Legal Case Summaries

Case summaries are provided for educational purposes only, and are not a substitute for legal advice by a licensed attorney in your jurisdiction. Case law may change over time, so be sure to confirm a case is still good law. 

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Georgia federal court rules that fact issues remain as to whether real estate professionals, who were retained to preserve and market a foreclosed property, were operating under the control of the Fannie Mae because of the extensive rules imposed upon the real estate professionals through Fannie’s listing agreement.

The Supreme Court of the United States has upheld a property owner’s right to challenge in court an Army Corps of Engineers determination that a property contained wetlands in a case where NAR filed a brief in support of the property owner.

Supreme Court of the United States determines that a party alleging statutory violations must demonstrate an actual, concrete injury in order to have standing to bring a lawsuit in a case where NAR filed an amicus curiae brief.

Georgia court enters judgment for listing broker because he did not have a fiduciary relationship with the seller since there was no written agreement between the parties and there was also no evidence that broker concealed the erosion on the property.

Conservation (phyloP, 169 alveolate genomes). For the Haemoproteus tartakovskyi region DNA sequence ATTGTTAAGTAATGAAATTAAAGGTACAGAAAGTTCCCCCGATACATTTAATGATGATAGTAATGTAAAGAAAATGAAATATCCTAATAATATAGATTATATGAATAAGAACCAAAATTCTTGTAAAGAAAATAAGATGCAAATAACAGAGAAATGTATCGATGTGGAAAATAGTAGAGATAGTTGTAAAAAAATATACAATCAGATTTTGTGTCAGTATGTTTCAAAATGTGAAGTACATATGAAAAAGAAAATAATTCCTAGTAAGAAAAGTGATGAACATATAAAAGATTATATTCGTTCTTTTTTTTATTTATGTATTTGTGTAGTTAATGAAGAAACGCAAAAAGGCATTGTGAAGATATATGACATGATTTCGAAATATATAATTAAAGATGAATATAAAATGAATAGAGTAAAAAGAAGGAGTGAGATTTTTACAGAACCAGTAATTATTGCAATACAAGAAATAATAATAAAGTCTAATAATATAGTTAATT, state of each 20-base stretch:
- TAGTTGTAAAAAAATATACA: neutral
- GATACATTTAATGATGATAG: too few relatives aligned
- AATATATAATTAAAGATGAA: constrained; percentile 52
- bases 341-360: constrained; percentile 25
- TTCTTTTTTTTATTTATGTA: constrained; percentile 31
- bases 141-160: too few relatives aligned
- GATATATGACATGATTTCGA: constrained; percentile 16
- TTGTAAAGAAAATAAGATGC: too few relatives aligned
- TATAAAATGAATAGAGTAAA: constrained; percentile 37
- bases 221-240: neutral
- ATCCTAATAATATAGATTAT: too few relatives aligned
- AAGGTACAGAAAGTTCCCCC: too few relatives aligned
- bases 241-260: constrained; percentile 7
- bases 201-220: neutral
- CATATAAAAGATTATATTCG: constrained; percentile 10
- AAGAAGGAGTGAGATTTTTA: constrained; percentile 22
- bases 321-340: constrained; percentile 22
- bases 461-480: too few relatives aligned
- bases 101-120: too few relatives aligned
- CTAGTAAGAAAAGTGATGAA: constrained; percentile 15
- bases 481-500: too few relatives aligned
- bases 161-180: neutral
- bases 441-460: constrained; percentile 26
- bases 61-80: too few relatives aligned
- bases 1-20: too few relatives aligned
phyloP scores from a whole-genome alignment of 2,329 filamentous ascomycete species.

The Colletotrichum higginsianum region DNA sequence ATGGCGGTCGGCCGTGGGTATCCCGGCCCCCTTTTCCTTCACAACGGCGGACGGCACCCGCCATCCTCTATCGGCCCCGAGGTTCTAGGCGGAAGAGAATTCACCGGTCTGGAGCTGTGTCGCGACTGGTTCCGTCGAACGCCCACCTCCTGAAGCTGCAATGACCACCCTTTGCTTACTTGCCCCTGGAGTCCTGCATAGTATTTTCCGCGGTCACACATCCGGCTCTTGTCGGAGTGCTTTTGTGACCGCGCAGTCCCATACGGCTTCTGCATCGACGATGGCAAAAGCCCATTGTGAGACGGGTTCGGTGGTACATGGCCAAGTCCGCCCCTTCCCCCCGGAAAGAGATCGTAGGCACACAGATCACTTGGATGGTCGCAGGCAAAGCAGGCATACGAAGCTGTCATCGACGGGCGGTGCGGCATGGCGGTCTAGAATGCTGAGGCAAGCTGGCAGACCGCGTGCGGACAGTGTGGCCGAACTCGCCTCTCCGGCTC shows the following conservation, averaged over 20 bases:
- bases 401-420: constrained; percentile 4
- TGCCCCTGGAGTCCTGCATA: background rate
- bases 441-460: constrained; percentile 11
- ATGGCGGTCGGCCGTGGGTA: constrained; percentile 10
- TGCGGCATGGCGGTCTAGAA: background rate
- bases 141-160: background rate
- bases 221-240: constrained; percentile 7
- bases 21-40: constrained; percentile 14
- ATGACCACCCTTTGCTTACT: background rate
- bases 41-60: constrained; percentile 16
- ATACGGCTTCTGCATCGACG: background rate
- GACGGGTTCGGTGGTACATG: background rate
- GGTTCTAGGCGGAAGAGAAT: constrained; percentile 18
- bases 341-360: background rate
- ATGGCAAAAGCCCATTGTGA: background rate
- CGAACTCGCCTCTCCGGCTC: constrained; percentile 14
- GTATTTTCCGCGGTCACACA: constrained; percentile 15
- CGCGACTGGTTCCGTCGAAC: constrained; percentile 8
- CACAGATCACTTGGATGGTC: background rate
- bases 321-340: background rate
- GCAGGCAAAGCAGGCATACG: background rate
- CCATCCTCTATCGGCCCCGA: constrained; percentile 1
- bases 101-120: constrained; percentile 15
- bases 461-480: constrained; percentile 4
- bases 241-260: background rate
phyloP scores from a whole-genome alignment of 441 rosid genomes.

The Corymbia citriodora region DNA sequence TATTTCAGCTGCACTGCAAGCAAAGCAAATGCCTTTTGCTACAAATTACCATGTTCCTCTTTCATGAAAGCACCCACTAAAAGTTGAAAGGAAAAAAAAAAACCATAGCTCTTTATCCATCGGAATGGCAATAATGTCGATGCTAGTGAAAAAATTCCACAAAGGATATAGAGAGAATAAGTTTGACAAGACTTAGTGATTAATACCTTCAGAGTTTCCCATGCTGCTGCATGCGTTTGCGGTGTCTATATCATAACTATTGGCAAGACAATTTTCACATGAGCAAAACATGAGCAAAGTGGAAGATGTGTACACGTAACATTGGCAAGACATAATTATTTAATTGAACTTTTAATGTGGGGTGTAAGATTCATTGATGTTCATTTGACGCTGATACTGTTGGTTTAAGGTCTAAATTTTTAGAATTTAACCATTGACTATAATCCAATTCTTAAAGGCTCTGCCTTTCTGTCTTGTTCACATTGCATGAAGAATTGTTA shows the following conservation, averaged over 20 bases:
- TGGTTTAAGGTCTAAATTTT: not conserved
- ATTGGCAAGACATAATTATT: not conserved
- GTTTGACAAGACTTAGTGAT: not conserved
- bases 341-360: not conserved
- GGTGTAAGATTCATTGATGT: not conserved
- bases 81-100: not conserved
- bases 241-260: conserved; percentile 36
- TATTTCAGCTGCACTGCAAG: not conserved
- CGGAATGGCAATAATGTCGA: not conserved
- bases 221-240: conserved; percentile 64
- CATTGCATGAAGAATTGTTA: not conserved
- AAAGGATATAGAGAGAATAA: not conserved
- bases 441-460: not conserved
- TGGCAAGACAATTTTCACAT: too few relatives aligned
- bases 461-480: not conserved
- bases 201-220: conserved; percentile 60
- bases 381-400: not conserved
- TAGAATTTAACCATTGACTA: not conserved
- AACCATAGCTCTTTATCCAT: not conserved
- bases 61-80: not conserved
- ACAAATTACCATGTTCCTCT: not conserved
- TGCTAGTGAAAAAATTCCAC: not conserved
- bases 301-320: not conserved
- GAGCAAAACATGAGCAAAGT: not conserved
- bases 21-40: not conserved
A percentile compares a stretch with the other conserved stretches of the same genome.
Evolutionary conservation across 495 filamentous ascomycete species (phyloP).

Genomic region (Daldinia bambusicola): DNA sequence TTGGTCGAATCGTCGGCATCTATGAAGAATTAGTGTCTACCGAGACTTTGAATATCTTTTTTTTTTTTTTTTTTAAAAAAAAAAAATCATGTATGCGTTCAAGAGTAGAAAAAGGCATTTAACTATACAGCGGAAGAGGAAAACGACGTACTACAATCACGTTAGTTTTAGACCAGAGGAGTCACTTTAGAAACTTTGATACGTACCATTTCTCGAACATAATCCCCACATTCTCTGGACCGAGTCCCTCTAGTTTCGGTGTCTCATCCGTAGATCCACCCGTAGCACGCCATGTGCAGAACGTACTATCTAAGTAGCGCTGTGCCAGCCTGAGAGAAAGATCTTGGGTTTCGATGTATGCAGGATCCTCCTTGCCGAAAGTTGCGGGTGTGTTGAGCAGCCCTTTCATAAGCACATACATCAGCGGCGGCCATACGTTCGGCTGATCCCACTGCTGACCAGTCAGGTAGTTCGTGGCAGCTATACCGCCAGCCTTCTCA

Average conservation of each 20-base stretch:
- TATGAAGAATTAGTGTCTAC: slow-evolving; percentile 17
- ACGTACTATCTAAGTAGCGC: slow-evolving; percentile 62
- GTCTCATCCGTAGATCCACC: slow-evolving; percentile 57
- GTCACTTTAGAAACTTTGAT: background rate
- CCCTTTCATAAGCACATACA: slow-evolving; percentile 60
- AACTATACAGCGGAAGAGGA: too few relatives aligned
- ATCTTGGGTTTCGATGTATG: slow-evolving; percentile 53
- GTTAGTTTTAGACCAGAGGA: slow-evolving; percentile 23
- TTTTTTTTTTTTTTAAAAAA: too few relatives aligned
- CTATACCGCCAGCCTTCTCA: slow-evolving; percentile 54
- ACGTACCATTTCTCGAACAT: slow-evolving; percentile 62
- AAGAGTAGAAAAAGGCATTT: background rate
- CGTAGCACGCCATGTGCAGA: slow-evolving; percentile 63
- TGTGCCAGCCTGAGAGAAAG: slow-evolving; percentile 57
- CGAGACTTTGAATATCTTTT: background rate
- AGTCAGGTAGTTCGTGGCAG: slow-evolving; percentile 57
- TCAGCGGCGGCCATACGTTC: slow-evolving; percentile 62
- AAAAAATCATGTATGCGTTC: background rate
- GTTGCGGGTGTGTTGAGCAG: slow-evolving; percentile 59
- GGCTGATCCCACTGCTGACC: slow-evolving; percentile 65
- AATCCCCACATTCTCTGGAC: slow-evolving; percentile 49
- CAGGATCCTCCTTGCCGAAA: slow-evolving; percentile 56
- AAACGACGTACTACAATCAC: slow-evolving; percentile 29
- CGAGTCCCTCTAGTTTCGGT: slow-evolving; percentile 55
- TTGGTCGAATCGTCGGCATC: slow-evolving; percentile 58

Georgia court reverses lower court ruling in favor of transaction broker and sent the case back to the trial court to determine whether transaction broker provided buyer sufficient notice of seller’s deadlines.

Pennsylvania court determines that it lacks jurisdiction over a California brokerage because there was no evidence demonstrating that the firm’s salesperson was acting on behalf of the brokerage when he flipped a commercial property in Pennsylvania.

Connecticut appellate court affirms lower court commission award to a real estate professional when the client violated exclusive representation agreement by buying a property while working with another licensee during the term of both representation agreements.

Federal appellate court rules that New Jersey’s property condition disclosure law did not require developer to disclose the personality traits of the buyer’s neighbor, who allegedly harassed the buyer following her purchase of a home from the developer.

New York court reverses lower court decision in favor of broker because of a factual dispute in a case where an individual fell during a showing and then brought a lawsuit for her injuries.